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The Bonfire

“Only here's what I really, really want someone to explain to me. What if one happens to be possessed of a heart that can't be trusted? What if the heart, for its own unfathomable reasons, leads one willfully and in a cloud of unspeakable radiance away from health, domesticity, civic responsibility and strong social connections and all the blandly-held common virtues and instead straight toward a beautiful flare of ruin, self-immolation, disaster?...If your deepest self is singing and coaxing you straight toward the bonfire, is it better to turn away? Stop your ears with wax? Ignore all the perverse glory your heart is screaming at you? Set yourself on the course that will lead you dutifully towards the norm, reasonable hours and regular medical check ups, stable relationships and steady career advancement, the New York Times and brunch on Sunday, all with the promise of being somehow a better person? it better to throw yourself head first and laughing into the holy rage calling your name?”

DONNA TARTT - The Goldfinch.

Just.....Uugghhhh. When I read those lines it immediately felt like a knife had been plunged into my heart. My blood ran cold. At the time I was attending A.A. meetings, working with my sponsor and taking prescription barbiturate migraine pills that I was buying illegally off of the internet. I reasoned with myself (and my exceedingly patient sponsor) that this was fine, because "pills are not my thing". Alcohol was my thing. But take it from me, if you take enough pills over a short period of time and you have an addictive personality, pills will very quickly become your thing. It happened to me and it has happened to many others like me. I wanted the benefits of the program while at the same time the ability to numb out with pills “when needed". It doesn’t work. And I am not alone. Thousands of people have claimed sobriety while still drinking or using.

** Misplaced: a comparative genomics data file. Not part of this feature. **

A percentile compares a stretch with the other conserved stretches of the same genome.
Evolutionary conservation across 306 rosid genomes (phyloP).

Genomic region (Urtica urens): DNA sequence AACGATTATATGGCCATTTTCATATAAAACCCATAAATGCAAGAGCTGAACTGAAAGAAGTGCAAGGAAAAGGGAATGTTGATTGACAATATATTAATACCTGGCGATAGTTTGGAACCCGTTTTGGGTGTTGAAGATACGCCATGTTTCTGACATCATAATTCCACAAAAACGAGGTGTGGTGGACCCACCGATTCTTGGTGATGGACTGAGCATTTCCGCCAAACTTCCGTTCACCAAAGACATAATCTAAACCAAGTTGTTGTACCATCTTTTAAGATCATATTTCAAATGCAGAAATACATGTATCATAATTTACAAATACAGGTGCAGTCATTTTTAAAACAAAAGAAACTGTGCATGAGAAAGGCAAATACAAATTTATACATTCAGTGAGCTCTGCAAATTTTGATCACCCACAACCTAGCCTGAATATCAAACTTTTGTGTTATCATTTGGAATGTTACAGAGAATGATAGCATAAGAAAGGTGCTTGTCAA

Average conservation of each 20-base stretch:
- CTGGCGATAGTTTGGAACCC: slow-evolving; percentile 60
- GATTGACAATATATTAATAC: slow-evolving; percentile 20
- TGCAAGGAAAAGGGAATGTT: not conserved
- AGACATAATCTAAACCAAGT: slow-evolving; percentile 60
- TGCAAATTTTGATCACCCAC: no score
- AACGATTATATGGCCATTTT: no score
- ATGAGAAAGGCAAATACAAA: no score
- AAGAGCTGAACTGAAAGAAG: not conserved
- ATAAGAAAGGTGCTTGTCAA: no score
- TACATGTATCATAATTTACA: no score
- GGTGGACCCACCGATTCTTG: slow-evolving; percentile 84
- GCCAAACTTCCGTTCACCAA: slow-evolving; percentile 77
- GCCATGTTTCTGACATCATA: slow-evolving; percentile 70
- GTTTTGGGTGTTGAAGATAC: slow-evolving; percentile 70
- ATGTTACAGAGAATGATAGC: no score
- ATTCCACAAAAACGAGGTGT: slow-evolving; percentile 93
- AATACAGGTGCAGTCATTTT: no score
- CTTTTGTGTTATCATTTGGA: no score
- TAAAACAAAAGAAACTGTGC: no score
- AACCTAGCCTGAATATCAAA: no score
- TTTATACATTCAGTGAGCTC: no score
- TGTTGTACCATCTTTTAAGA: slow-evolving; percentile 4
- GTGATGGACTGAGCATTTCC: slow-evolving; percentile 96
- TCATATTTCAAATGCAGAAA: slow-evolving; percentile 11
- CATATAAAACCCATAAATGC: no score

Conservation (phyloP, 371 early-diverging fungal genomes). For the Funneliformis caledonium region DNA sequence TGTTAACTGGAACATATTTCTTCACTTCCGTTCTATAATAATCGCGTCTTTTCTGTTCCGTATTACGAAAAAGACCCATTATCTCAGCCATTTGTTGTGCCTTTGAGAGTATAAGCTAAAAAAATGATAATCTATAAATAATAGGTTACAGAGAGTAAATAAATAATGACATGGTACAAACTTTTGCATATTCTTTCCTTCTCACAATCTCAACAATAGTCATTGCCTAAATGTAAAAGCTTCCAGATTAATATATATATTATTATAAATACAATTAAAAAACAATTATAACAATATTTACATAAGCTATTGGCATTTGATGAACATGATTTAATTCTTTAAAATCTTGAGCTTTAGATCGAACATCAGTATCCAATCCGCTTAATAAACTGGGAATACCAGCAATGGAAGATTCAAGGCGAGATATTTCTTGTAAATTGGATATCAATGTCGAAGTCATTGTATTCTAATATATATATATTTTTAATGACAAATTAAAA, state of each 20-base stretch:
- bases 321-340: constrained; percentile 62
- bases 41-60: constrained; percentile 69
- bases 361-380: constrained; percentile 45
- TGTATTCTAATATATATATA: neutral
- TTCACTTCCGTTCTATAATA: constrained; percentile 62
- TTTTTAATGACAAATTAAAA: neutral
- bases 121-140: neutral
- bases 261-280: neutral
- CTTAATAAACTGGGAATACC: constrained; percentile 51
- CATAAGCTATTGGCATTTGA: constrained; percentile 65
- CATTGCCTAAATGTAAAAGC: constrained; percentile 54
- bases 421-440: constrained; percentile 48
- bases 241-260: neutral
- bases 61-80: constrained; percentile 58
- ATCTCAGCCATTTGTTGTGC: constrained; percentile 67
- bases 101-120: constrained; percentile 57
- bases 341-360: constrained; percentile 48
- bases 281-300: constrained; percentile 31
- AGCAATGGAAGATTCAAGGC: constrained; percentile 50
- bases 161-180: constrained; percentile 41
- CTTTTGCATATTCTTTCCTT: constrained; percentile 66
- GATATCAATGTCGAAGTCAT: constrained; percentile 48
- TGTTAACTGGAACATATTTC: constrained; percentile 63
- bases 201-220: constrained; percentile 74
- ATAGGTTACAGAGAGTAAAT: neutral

So I was active in A.A. yet taking drugs, and when I read this paragraph it floored me. It describes me perfectly. I have a heart that can't be trusted. A heart that leads me toward a beautiful flare of ruin, self-immolation and disaster. But read the paragraph carefully. The author is clearly torn. I was too. What is better? Sunday brunch and doctor appointments or throwing myself head-first and laughing into the holy rage calling my name? How beautiful and romantic she makes it sound. How sexy and courageous. And I know people like that. We all do. People from my meetings who have died from addiction, leaving a devastated group of friends and family behind. People who have been unable to ignore the perverse glory their hearts were screaming at them. There are famous casualties: Amy Winehouse, River Phoenix, Jim Morrison, Phillip Seymour Hoffman, the tragic list goes on and on and on. All gone, leaving profound heartbreak and despair in their wake. There is still a part of me that thinks "good for them". They no longer have to deal with the bullshit minutia of human existence. But there is a stronger part of me, an insistent part of me, a part that has always chirped annoyingly in my head - even when I was using - that believes that life is a gift. That my time here on this planet, in this body, is a miraculous experience to be savored. I am here for a reason. We are all here for a reason. We are lights that flicker into being, glow wildly, and are then extinguished. I am a light that will be extinguished eventually, but God willing not by my own hand. And that’s why I continue to go to A.A. Because I know I can't be trusted 100 percent, that there is, and perhaps always will be, a whisper begging me to just give in to the "holy rage calling my name". So I stick close to meetings, to my A.A. wolf pack, to my children and family, and I look for the light and try and stay there because honestly, that is where I am happiest. Where I am able to accept life on life's terms and where I can find some peace, some joy and some laughter, all things that became increasingly unavailable to me while trapped in active addiction. Staying connected to the program of A.A. allows me to live in a space where I can accept my life as a gift, all in. The good the bad and the ugly. Even brunch on Sundays, something that I used to scoff at as being what "normies" would do has become something I look forward to... with only minimal disdain. And when the "beautiful flare of ruin" calls to me I realize that I can throw myself into things other than the bonfire, other than my desire to check out. I can take that energy and channel it elsewhere. Into work, into service, into art, into exercise and eating well and being present. Because being present for life and for the people in my life, while often terrifying, is honestly the most interesting drug that I have ever tried.


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